The recent boycott of Facebook and Instagram by over 750 big brands is fetching more eyeballs for small businesses advertising on the platform
Low footfall owing to the pandemic has forced several start-ups to shut down their offline operations and move online. Small retailers operating in the fashion, beauty and lifestyle space, are aggressively advertising on Instagram to drive traffic to their websites, and boost sales.
Loungewear start-up NeceSera has seen the number of orders coming from Instagram almost double in the last few months. Bohemian Dream has seen the orders coming in from the social media network increase thrice as compared to the pre-Covid period. Another fashion start-up The Burnt Soul says its return on investment from Instagram has risen 1.5-times in the last three months.
The recent boycott of Facebook and Instagram by over 750 big brands from across the world has helped these smaller businesses. “On the one hand, the time being spent on these platforms by users has gone up, while on the other, there are many brands that are advertising less than before. Hence, these small brands are getting more eyeballs and seeing better conversions,” says Neena Dasgupta, CEO and director, Zirca Digital Solutions.
The ad rates on Instagram have also come down due to the drop in advertising by larger companies, making the platform more affordable for smaller businesses. According to experts, the cost per acquisition on Instagram and Facebook in recent months has come down by 43%.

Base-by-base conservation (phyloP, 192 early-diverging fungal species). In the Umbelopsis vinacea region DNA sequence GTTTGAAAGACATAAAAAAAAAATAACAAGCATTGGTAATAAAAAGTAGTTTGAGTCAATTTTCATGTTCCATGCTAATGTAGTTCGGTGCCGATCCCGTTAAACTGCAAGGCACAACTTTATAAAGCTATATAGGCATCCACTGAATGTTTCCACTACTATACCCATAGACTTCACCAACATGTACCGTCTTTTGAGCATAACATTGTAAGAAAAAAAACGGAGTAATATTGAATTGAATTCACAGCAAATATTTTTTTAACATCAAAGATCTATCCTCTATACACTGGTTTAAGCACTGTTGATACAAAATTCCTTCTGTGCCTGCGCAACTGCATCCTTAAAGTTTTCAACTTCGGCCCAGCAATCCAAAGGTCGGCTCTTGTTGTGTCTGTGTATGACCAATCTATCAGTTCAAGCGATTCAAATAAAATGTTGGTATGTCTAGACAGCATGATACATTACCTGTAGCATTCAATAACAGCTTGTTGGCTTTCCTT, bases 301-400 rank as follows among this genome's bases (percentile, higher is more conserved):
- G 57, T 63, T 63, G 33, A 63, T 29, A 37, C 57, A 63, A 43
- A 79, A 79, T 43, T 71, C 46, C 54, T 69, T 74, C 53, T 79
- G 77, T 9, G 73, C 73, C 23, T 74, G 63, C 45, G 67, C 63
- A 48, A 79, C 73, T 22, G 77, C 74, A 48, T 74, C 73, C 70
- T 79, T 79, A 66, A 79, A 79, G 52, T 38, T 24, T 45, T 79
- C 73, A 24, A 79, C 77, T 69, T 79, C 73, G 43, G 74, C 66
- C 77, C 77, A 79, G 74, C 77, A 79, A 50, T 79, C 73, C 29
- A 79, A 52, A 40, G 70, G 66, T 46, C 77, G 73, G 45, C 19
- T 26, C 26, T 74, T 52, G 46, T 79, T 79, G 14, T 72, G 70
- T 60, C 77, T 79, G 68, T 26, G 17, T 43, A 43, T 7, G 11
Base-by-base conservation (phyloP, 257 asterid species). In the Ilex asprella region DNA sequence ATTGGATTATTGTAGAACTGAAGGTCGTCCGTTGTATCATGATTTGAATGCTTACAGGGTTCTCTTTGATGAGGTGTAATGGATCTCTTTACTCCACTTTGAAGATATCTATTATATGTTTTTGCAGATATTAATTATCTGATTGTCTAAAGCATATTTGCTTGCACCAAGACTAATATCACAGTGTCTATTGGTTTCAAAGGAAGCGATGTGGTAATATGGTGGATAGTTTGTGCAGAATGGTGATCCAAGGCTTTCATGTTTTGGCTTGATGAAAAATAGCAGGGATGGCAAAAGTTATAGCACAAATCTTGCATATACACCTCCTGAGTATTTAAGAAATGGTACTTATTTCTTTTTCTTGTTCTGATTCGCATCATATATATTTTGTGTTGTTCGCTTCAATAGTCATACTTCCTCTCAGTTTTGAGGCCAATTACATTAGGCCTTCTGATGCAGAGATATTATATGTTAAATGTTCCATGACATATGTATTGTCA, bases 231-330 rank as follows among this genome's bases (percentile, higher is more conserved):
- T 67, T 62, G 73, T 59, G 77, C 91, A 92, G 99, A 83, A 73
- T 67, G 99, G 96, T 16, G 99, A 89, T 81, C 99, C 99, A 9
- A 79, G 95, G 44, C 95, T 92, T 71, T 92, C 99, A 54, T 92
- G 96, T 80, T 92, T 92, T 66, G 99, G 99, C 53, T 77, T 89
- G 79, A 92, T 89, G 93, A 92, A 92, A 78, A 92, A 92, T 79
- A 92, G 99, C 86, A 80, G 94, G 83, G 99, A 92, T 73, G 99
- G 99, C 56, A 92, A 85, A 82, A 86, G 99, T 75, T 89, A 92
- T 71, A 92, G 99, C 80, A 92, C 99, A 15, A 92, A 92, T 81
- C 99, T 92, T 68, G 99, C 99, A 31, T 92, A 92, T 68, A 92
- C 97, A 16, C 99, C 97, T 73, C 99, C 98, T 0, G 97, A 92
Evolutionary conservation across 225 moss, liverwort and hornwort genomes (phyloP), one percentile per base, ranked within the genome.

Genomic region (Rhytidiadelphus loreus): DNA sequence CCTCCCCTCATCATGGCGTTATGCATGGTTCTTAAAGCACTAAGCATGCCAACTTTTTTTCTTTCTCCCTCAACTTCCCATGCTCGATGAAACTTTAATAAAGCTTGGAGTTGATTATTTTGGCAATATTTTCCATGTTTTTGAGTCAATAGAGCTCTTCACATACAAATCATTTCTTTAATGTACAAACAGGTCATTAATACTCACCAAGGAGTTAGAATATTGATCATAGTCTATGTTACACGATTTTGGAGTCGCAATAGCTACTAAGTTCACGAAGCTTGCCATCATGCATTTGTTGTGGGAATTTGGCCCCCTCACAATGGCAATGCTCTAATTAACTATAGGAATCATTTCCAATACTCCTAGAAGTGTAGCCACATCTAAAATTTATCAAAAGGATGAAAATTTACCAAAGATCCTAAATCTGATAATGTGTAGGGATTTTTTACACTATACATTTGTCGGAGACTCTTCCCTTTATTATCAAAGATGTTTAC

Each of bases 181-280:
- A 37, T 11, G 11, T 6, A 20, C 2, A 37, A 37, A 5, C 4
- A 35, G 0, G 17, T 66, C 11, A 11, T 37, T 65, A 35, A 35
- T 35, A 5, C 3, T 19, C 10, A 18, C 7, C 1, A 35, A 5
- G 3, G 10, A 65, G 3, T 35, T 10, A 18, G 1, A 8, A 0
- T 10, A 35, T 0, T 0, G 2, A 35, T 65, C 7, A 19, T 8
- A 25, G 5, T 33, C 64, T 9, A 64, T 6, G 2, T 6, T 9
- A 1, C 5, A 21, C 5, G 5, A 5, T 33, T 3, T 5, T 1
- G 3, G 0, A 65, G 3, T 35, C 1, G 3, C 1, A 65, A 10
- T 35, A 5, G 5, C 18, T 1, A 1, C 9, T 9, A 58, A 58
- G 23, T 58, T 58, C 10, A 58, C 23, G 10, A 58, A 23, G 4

Bohemian Dream was co-founded by Komal Kaur and Stanley George in 2017, “to revive Indian craft and bring handloom products to the consumers”. The company used to operate out of a pop-up store in a Delhi mall (which accounted for about 50% of its sales), and also retail through its own website and other vertical marketplaces. Over the last few months, it has strengthened its focus on online channels. “While sales from offline came to a halt, we have been able to ramp up operations online by employing Instagram and increase our overall sales since March,” says Kaur.
The Burnt Soul has a similar story. While it was operating out of both online and offline channels before, the focus is now completely online. “In recent months, we have realised that this is the right time for us to tap digital marketing as more and more people are coming online,” says Gatik Bhandari, founder, The Burnt Soul.
Both the companies have doubled their spends on Instagram in recent months.
The reduction in the cost of acquisition and improvement in the return on investment has helped these companies greatly. Sudiksha Jain, co-founder, NeceSera, says, “Since we are primarily an e-commerce brand, our digital presence, especially social media, is of utmost importance. Due to the change in environment and Facebook algorithms, our acquisition costs have reduced by 33% and, in turn, our return on investment has tripled.”
It may be difficult for these small brands to sustain momentum when normalcy returns and bigger brands start advertising on social media like before, vying for the same set of users.
“These companies are focussing on return on investment right now; but if they want to be in this race for the long term, they should look at building their brand,” says Ahmed Aftab Naqvi, CEO and co-founder, Gozoop. Doing so quickly, he says, is paramount for these brands to survive.
Pradeep Kumar, CEO, Neil Patel Digital India, points out that most of the smaller brands are not hiring professionals for digital marketing, due to limited budgets. And this could hinder the effectiveness of their campaigns. “Things as basic as targeting the right audience, using correct images or placement of buttons can determine the effectiveness of ads. Hence, expertise is required,” he adds.
Read Also: With theatres closed, OTTs make hay